TALLAHASSEE (CBSMiami/NSF) – A House panel on Wednesday unanimously passed a sweeping measure aimed at better identifying and serving sexually exploited children.
After months of work, the House Healthy Families Subcommittee voted out a bill that would ensure a continuum of services for sex-trafficking victims, who tend to have very complex needs, by providing them with specially-trained child protective investigators, case managers and medical care.
The bill (PCB HF14-02) also directs the Department of Children and Families to develop services for victims in areas where none exist and to inspect and certify the safe houses set aside for them.
“I’m confident that we’re putting a model in place that will truly be a model for the rest of the country,” said committee Chairwoman Gayle Harrell, R-Stuart.
The bill seeks to modify the Florida Safe Harbor Act of 2012, which allowed victims to be treated as dependent children rather than as delinquent ones. The Act amended state law to define child prostitution as abuse against the child, rather than as a crime by the child.
According to the U.S. Department of State, there were roughly 40,000 human trafficking victims nationwide in 2012. Florida is the state with the third-highest rate of trafficking, after New York and California.
In 2012 and 2013, the Florida Department of Juvenile Justice tested a screening tool for sexually exploited children and found that 11.9 percent of youth with a history of running away were verified as victims.
The House bill’s most controversial provision would create a pilot program for up to 15 of the most traumatized sex-trafficking victims in a “secure safe house” in which they could be placed involuntarily for up to 10 months.
Since sex-trafficking victims often return to their exploiters, the committee wants to test a process that would keep victims from leaving before they receive services.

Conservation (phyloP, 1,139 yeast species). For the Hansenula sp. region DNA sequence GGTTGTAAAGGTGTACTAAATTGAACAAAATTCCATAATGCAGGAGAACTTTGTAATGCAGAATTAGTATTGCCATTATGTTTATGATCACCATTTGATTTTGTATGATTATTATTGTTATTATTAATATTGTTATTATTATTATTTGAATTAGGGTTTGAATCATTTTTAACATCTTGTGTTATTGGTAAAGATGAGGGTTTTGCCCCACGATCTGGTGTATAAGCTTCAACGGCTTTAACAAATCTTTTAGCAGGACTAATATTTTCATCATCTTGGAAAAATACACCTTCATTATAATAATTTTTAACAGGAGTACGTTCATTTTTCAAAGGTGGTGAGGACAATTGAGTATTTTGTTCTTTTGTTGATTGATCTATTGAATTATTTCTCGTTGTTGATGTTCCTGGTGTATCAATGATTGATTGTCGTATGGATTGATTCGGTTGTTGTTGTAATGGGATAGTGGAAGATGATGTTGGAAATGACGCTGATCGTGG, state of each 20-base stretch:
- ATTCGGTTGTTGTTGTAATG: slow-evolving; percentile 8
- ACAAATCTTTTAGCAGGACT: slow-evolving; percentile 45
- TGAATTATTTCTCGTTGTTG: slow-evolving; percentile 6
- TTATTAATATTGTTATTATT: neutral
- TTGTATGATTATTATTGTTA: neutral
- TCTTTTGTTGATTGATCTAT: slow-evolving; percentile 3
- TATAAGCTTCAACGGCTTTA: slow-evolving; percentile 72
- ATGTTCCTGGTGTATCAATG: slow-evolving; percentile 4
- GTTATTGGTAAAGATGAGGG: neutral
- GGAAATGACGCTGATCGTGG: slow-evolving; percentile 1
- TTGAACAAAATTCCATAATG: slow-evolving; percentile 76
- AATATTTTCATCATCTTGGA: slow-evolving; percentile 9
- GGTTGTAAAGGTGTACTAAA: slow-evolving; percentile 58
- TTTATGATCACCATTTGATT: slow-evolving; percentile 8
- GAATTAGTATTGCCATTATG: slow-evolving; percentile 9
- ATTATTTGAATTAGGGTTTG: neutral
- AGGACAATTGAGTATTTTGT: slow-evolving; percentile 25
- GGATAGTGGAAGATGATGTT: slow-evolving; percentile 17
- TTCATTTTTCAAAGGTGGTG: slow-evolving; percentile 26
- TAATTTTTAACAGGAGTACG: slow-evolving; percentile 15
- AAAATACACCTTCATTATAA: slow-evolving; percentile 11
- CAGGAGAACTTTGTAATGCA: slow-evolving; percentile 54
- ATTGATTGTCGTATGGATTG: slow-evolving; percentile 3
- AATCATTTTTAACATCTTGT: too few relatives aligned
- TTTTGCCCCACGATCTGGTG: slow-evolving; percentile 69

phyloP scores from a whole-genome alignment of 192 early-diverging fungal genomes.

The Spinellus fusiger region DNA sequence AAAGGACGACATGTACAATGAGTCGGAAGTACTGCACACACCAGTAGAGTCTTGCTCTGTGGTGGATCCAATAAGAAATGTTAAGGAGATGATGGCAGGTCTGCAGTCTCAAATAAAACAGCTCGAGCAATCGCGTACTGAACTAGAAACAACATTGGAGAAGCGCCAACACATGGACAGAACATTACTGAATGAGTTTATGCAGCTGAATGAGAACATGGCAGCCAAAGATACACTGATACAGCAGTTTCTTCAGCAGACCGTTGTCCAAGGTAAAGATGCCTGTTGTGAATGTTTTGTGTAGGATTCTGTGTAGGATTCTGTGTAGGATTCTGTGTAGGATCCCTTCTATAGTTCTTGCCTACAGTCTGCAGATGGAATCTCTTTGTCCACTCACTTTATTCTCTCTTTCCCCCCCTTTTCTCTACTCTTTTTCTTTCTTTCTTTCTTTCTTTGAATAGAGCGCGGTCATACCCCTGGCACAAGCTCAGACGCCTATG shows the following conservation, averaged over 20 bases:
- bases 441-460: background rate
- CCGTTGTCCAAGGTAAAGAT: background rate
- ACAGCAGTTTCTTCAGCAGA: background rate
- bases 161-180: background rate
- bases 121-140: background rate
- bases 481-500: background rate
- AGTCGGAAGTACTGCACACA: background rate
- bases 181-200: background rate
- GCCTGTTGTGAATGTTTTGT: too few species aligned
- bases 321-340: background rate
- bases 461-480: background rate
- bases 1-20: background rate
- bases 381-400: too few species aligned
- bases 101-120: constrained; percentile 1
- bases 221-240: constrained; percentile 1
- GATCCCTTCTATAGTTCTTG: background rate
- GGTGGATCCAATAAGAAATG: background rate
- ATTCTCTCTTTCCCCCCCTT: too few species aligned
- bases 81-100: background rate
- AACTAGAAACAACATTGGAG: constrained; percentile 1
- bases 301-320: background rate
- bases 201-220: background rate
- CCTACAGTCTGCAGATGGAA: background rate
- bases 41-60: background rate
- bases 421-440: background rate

“We want to make it for only those small number of people for whom the less restrictive environment of a safe foster home or safe house simply will not work,” Harrell said.
Critics of the pilot proposal include the Children’s Campaign and its partner, The Delores Barr Weaver Policy Center, which put out a statement earlier this week saying the measure is “a terrible policy direction and amounts to a return to re-traumatizing and re-victimizing children who are sex trafficked.”
“I worry that these children have been victimized, and we’re putting them in a locked-up facility again,” Rep. Lori Berman, D-Lantana, said on Wednesday.
However, Berman noted, the panel had already studied the problem, and the pilot was small.
“We’ll do everything we can to monitor it and make sure that the victims aren’t victimized again,” she said.
“We’re going to be watching it,” Harrell agreed.
Attorney General Pam Bondi visited the panel during its discussion and lauded the members for their work. She said the majority of sex trafficking victims are between the ages of 12 and 14. Bondi also called for more safe homes, saying many trafficking victims have nowhere to go.
“Either they’ve aged out of foster care, or the only place they have is back to the original spot where the horrible situation started and they were taken from that place,” she said.
This report is by Margie Menzel with The News Service of Florida.